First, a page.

A helicopter crash which killed 10 people could have been prevented if the pilot had followed emergency procedures relating to low fuel warnings, an inquiry has found.
The helicopter plunged onto the roof of the Clutha bar in Glasgow in November 2013 – killing pilot David Traill, two crew members and seven customers.
A fatal accident inquiry (FAI) took place before Sheriff Principal Craig Turnbull in Glasgow between April and August this year.
It heard how five low fuel warnings were acknowledged during the helicopter’s final flight.
On Wednesday, the sheriff principal released his determinations about the crash in a report.
He concluded that the Eurocopter EC135, manufactured by Airbus, crashed as a result of fuel starvation due to Captain Traill’s inexplicable failure to follow the procedure set down in the pilot’s checklist.
The engines of the aircraft, which was carrying out operations on behalf of Police Scotland, flamed out sequentially while the helicopter was airborne, as a result of fuel starvation, due to depletion of the contents of the supply tank.
The main issue, he said, was that Captain Traill allowed the supply tanks to deplete when there was plenty of usable fuel available in the main tank.
The report found that both the fuel transfer pump switches were in the off position when the low fuel triggered.
If one or both of them had been switched back on by the pilot, the helicopter would not have crashed.
Another way the accident could have been avoided is if Airbus included some kind of aural warning which activated where both fuel transfer pumps had been switched off, the sheriff principal said.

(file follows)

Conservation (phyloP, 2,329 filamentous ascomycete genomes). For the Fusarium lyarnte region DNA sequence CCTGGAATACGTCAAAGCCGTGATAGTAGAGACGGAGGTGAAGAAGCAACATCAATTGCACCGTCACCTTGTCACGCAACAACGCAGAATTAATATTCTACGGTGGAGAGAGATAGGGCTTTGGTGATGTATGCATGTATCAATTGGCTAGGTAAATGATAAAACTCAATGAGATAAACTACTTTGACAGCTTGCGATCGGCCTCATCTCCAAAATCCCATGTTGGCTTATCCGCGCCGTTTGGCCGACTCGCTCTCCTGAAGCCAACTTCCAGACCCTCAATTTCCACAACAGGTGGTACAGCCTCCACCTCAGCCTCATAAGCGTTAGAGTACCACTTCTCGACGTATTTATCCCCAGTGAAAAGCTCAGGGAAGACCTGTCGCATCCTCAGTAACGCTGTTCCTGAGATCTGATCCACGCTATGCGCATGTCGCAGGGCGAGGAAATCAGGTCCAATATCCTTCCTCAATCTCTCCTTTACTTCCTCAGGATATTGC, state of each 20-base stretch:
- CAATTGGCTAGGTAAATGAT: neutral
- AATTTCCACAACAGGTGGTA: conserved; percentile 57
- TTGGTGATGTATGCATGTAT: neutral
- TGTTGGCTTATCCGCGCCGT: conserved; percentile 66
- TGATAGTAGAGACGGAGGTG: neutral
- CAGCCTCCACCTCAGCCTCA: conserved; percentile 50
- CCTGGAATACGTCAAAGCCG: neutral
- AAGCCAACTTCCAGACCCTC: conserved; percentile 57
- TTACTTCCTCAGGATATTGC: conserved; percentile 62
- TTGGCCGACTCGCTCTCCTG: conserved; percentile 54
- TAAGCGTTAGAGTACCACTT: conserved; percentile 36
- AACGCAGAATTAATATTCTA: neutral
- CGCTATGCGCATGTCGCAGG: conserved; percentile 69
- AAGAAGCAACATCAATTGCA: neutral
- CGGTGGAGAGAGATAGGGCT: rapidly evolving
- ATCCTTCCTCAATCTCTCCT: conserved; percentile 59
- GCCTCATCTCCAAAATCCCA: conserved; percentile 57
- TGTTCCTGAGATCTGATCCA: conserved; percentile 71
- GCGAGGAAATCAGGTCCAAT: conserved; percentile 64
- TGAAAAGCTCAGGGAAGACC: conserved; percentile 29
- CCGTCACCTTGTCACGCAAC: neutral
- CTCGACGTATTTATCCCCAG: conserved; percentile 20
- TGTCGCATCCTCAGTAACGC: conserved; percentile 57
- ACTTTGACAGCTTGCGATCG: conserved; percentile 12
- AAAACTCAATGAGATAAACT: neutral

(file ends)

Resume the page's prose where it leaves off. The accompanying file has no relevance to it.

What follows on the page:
He determined that there were no defects which contributed to the accident and that no aspect of the training of pilots was a factor.
He also said that there was no evidence to suggest that Captain Traill deliberately caused the helicopter to crash.
However, he found that the quantities of fuel displayed on the fuel quantity indication system of the helicopter contradicted the low fuel warnings.
The sheriff principal concluded that Captain Traill consciously took a risk in proceeding on the basis that the low fuel warnings were in some way erroneous by not carrying out the actions set out in the pilot’s checklist, with fatal consequences.
The report said that the supply tanks were depleted due to the failure of the pilot of the helicopter […] to ensure that at least one of the helicopter’s fuel transfer pump switches was set to ON.
The Clutha Vaults pub was packed with more than 100 people when the helicopter, returning to its base on the banks of the River Clyde, crashed.
Those who were in the helicopter were PC Tony Collins, 43, and PC Kirsty Nelis, 36, as well as 51-year-old Captain Traill.
The seven customers were Gary Arthur, 48; Joe Cusker, 59; Colin Gibson, 33; Robert Jenkins, 61; John McGarrigle, 58; Samuel McGhee, 56; and Mark O’Prey, 44.
A further 31 people in the pub were injured.
(c) Sky News 2019: Pilot ‘could have prevented’ Glasgow helicopter crash which killed 10